Turning personalized ribbons into a symbol is a centuries-old fashion. Some people find its origin in the medieval custom of giving the warriors who participated in jousts or battles pieces of the ladies’ dresses to wish them good fortune. Thus, it would have become part of the military attire.
In particular, the soldiers of the Puritan army commander during the English civil war (1642-1651) by Oliver Cromwell, who established the republic in Great Britain, wore a yellow sash around their waists. The British would have transferred this badge in successive waves of migration to North America, and a handkerchief of this color was incorporated into the uniform of cavalry soldiers.
In the Anglo-Saxon tradition, the poem or popular song them, the ribbon symbolizes the fidelity of a woman who is absent to a soldier who is far away.
In the 1970s in the United States, tying a yellow ribbon around the tree in the garden was a way of welcoming those arriving home after a long separation – such as prisoners recently released from prison – as reflected in the song ‘Tie a yellow ribbon round the ole oak tree.’ This custom became especially popular during the hostage crisis in Tehran in November 1979, when 52 Americans were held for more than a year in diplomatic quarters by the regime of Ayatollah Khomeini. It was revitalized in the early 1990s during the first Gulf War and the message ‘Support our troops. It was a way of keeping the memory of displaced soldiers alive.
But cockades, bands, bandannas, headbands, headbands, military sashes, and various peripherals were not yet a famous symbol. So from the marketing point of view, the discovery was to reduce all that fabric to the minimum expression and make a small textile loop of a few centimeters attached to the clothing become a manifesto.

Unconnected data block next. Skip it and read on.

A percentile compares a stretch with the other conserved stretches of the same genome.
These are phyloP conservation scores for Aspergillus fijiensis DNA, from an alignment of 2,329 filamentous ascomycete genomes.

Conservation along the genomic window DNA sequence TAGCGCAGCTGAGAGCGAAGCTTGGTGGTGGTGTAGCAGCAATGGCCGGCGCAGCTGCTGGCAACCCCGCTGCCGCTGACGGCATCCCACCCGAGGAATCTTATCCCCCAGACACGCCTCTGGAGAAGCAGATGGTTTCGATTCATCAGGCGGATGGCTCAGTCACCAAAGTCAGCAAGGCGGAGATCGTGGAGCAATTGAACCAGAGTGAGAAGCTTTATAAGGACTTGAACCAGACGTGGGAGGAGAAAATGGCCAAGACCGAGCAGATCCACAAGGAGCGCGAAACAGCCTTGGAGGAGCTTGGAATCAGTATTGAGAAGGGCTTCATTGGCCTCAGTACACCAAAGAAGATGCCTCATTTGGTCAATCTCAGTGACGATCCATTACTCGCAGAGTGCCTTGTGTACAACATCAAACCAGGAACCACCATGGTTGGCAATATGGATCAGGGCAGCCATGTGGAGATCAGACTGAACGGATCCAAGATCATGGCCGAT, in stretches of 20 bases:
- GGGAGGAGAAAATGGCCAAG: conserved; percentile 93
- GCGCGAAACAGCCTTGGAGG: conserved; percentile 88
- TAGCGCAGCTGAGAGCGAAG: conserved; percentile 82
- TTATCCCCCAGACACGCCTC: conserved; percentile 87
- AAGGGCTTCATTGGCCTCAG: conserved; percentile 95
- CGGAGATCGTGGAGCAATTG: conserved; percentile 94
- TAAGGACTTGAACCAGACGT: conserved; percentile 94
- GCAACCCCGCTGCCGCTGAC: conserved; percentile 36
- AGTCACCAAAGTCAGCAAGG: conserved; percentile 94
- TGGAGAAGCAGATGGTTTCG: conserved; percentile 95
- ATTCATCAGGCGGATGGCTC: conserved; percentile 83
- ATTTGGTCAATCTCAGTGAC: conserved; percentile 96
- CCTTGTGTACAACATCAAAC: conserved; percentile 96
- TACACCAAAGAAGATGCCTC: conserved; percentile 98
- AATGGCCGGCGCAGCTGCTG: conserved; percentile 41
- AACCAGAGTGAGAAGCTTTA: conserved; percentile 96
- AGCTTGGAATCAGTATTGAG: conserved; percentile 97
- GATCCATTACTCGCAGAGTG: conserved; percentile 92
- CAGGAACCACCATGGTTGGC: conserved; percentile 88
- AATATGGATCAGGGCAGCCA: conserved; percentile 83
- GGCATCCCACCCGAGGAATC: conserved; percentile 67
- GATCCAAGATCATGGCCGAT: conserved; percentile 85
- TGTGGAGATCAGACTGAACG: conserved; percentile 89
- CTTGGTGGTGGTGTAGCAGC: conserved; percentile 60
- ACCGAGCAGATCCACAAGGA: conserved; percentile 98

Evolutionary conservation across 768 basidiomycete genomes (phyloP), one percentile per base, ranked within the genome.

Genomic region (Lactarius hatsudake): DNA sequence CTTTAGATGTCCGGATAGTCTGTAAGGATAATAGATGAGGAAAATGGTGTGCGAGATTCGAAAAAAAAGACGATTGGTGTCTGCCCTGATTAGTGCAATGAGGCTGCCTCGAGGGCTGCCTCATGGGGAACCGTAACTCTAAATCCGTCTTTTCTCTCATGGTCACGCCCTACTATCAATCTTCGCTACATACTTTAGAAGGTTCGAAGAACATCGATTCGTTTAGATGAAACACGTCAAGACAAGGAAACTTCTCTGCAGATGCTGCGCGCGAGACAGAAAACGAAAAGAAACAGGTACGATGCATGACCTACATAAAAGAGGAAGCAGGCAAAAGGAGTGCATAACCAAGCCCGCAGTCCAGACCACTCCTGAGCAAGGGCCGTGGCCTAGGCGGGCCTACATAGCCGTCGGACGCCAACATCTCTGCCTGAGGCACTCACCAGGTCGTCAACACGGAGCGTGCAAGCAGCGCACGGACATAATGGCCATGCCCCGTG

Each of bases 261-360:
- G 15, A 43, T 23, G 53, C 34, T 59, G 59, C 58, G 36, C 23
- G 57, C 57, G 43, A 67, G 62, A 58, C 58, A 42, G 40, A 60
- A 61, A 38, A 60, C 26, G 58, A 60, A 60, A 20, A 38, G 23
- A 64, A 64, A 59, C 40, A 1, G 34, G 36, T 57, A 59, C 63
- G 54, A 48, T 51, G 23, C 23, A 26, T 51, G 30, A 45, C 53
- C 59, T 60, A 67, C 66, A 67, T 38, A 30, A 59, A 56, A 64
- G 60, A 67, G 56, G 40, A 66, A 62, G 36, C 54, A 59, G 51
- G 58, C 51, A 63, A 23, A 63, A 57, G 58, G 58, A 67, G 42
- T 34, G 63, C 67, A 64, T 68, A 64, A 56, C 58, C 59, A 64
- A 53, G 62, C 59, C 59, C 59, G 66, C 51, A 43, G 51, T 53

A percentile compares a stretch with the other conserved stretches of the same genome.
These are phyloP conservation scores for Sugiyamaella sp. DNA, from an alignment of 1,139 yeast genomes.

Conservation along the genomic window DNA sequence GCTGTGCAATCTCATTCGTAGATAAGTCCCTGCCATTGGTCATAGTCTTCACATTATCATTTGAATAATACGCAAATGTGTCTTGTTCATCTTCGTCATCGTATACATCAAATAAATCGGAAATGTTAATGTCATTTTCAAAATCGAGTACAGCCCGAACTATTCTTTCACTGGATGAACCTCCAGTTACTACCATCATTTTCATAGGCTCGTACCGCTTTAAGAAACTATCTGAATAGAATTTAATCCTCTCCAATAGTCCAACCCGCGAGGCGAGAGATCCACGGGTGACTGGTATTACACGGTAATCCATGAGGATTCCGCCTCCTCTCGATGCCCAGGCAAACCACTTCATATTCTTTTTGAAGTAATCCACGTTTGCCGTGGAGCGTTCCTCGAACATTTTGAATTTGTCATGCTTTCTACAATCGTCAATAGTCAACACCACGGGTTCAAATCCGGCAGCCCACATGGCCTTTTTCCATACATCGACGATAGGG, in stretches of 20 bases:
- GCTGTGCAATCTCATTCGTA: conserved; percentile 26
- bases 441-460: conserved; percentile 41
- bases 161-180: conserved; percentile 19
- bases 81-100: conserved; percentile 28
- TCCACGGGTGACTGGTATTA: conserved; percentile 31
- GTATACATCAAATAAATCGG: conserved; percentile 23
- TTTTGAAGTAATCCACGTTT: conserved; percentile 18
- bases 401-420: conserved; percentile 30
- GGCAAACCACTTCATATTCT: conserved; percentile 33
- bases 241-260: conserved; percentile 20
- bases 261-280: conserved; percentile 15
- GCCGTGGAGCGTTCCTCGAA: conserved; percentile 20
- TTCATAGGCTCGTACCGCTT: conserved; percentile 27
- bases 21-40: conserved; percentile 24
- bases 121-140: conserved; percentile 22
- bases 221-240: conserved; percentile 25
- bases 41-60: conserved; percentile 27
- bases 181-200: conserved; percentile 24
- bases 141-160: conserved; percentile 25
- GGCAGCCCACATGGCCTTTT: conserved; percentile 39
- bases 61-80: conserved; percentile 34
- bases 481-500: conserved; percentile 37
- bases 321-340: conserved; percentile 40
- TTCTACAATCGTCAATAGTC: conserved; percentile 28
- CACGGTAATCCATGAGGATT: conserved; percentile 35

In the late eighties, several causes chose loops as a vehicle of expression. Still, the ones who standardized the current format and managed to turn it into a global icon were the AIDS activists. In the spring of 1991, artists belonging to the Visual Aids collective were inspired by the tradition of yellow ribbons. They created the red ribbon as an emblem of solidarity with those affected by the epidemic. They chose the color “because of its connection to blood and the idea of passion. In addition, it was vital that it be easy and inexpensive to make and wear. So, the first instructions were to cut pieces of ribbon 6 inches (15 cm) long – they were slightly larger than the current ones – fold it in half to form an inverted V, and use a safety pin to attach it to clothing. From then on, members of support groups gathered to cut, fold and pin hundreds of thousands of ribbons for distribution across the country.
One of their litmus tests was at that year’s Tony Awards gala. They succeeded in coloring the bibs of some of the stars to raise awareness in the entertainment world that the epidemic was preying on musicians, dancers, and actors. Today the red ribbon is an internationally recognized symbol of AIDS awareness and a design icon. It has paved the way for other personalized ribbons.